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SEC Charges Investment Adviser for Failure to Implement Reasonably Designed Policies and Procedures to Protect Client Assets

June 30, 2021

File No. 3-20381

June 30, 2021 - The Securities and Exchange Commission today announced charges against Securities America, Inc. ("SAA"), a Nebraska-based investment adviser, for failing to implement policies and procedures reasonably designed to protect the misappropriation of advisory client assets, which resulted in the misappropriation of millions of dollars from SAA's clients' advisory accounts.

According to the Order, from November 2014 to March 2018, SAA adopted the policies of Securities America, Inc. ("SAI") - the introducing broker for its advisory clients that is owned by the same parent company as SAA - for safeguarding client assets from misappropriation, and delegated to SAI responsibility for surveilling SAA advisory accounts. Three SAI units, the Financial Investigations Unit ("FIU"), Cashiering, and Trade Support, held primary responsibility for identifying potential misappropriation of SAA client assets, but they failed to implement required policies and procedures. As set forth in the Order, FIU's automated Trade Monitor surveillance system generated multiple alerts for potentially suspicious withdrawals from client accounts, but its analysts failed to carry out the prescribed processes for investigating those alerts. Cashiering permitted disbursements without the required signatures, and Trade Support failed to contact clients to verify that they had initiated disbursement requests and, when they did carry out verification procedures, failed to obtain the required information from clients.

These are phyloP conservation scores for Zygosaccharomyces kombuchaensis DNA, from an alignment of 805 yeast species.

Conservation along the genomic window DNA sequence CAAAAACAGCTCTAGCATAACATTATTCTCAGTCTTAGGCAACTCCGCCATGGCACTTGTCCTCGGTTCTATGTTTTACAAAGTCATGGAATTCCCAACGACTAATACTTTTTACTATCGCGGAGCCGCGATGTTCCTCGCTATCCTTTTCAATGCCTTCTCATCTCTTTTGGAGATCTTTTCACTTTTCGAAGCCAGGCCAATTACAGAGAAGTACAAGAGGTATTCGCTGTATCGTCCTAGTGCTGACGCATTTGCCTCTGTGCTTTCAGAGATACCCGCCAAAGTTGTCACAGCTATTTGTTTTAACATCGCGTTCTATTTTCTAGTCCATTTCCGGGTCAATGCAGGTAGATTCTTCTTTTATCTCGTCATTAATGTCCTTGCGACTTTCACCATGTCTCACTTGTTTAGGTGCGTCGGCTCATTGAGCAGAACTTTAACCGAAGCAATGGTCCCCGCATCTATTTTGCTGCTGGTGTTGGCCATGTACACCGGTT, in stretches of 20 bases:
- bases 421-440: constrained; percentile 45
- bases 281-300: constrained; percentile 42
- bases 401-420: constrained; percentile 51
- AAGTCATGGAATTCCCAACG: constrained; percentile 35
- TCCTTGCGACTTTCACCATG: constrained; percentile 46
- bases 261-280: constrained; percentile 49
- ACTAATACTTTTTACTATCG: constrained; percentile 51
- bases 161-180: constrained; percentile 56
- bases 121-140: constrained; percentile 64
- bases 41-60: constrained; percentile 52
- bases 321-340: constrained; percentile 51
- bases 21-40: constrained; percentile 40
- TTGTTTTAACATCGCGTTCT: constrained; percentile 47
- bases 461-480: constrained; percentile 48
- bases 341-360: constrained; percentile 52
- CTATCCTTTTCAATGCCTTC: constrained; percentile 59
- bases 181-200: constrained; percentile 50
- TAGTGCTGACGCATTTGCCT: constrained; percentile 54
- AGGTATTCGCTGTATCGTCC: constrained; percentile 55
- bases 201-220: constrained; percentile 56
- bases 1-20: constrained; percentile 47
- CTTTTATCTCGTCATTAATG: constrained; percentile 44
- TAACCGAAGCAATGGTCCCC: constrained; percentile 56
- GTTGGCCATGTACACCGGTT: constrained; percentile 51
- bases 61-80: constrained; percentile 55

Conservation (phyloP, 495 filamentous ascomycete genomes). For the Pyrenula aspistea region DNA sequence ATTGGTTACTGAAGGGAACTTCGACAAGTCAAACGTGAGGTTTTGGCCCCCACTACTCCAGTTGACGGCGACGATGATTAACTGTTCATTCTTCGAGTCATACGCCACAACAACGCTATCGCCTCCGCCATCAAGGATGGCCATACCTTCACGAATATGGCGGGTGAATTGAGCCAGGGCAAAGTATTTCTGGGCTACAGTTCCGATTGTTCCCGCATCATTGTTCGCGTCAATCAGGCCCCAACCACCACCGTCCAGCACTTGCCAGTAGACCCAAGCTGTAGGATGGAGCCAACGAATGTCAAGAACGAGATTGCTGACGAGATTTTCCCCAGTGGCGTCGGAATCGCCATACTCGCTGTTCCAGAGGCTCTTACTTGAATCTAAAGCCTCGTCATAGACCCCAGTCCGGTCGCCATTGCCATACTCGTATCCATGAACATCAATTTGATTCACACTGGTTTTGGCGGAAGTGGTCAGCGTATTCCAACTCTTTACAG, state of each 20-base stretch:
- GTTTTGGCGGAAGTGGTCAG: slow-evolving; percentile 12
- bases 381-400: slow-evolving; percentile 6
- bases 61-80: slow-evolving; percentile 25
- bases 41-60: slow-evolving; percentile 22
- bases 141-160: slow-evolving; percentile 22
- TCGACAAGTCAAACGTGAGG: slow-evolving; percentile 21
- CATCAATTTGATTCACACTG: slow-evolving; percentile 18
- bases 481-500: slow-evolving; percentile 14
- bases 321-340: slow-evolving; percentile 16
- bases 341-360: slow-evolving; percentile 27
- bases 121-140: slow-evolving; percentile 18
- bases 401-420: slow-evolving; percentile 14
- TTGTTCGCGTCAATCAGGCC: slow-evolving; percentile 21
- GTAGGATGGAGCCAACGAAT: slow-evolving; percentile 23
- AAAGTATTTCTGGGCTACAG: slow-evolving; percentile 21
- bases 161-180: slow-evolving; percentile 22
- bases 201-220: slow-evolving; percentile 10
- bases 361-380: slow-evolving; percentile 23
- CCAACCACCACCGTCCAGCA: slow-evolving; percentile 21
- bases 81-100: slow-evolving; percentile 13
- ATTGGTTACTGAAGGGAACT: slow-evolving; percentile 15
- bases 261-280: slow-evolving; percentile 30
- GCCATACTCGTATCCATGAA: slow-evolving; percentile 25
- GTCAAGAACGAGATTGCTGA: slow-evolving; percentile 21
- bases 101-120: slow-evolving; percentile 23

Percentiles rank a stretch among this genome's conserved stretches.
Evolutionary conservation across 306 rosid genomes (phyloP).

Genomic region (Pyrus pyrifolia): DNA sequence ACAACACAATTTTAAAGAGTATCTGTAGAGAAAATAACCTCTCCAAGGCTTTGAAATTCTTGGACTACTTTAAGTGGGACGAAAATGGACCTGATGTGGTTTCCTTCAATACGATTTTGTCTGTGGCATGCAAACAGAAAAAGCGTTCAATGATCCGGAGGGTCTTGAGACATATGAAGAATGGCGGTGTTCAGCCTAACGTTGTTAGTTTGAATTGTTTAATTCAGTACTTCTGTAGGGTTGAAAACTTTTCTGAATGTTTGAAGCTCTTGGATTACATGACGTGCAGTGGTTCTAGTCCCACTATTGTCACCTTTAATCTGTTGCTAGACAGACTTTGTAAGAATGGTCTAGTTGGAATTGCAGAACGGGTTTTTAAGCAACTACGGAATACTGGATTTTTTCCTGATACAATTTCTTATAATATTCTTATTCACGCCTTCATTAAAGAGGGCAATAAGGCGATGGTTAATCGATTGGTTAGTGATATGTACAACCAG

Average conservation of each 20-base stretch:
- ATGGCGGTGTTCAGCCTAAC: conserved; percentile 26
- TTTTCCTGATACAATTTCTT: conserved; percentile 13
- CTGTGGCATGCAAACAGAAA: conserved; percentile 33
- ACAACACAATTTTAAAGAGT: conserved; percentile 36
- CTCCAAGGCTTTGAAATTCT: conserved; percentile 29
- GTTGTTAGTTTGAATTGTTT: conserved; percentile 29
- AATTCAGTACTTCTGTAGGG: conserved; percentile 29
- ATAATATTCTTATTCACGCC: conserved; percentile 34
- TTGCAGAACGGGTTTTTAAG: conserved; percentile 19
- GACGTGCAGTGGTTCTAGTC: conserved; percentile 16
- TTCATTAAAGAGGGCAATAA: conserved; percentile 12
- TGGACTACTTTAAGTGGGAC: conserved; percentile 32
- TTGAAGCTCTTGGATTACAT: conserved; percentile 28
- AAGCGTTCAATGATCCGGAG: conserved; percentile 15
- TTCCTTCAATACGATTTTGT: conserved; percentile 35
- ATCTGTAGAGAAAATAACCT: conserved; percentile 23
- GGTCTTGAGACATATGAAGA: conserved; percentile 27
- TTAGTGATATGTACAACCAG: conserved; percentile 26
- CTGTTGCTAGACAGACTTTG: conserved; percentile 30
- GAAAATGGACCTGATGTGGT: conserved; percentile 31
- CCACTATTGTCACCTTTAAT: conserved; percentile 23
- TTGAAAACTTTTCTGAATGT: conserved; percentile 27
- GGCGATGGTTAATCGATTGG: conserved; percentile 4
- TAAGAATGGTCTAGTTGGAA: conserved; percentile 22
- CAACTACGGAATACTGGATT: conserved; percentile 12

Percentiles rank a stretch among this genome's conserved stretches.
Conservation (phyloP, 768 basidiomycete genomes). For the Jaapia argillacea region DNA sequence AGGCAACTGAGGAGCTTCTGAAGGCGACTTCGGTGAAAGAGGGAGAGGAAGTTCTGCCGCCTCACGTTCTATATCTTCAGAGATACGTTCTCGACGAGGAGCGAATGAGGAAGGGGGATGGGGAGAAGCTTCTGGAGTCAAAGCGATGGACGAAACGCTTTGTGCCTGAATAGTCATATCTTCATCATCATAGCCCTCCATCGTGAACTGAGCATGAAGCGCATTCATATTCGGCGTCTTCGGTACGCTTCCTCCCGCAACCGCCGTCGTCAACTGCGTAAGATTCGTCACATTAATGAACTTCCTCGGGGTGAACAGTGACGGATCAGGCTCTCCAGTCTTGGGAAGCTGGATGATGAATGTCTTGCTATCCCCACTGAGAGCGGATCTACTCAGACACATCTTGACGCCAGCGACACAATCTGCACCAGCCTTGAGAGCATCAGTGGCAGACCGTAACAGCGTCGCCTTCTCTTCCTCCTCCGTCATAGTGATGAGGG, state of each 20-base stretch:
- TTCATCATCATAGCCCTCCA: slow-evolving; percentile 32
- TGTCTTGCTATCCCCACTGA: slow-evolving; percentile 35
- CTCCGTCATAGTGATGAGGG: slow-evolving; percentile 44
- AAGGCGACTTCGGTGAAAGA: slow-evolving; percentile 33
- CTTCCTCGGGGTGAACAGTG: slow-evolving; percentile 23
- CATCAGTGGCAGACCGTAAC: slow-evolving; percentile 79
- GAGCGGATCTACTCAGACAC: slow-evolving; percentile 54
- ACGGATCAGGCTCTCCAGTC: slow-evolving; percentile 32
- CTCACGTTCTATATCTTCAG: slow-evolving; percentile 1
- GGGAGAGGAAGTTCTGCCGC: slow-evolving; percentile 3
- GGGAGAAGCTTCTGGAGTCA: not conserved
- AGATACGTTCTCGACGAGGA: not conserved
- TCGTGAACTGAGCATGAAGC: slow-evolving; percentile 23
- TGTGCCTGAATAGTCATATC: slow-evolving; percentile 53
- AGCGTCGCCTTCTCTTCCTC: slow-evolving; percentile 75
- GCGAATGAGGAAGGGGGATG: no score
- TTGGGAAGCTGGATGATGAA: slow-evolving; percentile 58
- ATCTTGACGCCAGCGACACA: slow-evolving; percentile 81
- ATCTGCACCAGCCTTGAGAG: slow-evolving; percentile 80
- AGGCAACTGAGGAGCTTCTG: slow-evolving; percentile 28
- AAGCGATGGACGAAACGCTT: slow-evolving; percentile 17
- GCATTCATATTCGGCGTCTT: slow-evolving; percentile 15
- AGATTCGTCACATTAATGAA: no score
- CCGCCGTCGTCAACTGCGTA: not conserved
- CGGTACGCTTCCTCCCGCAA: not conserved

As set forth in the Order, as a result of these failures, Hector May, the owner of an independent state-registered investment adviser whose clients participated in certain SAA advisory programs, misappropriated, without SAA's detection, approximately $8 million from the SAA advisory accounts of at least fifteen SAA advisory clients. The Commission charged ["charged" will be hyperlinked to the May press release located here:] May in federal district court in December 2018 with securities fraud for his theft of client assets.

The SEC's order finds that SAA violated Section 206(4) of the Investment Advisers Act of 1940 (the "Advisers Act") and Rule 206(4)-7 thereunder. Without admitting or denying the SEC's findings, SAA consented to the entry of an order censuring it and requiring it to cease and desist from further violations, comply with an undertaking to retain an independent compliance consultant, and pay a $1,750,000 civil monetary penalty.

The SEC's investigation was conducted Tracy Sivitz, Frank Milewski, and Sandeep Satwalekar and was supervised by Lara Shalov Mehraban.

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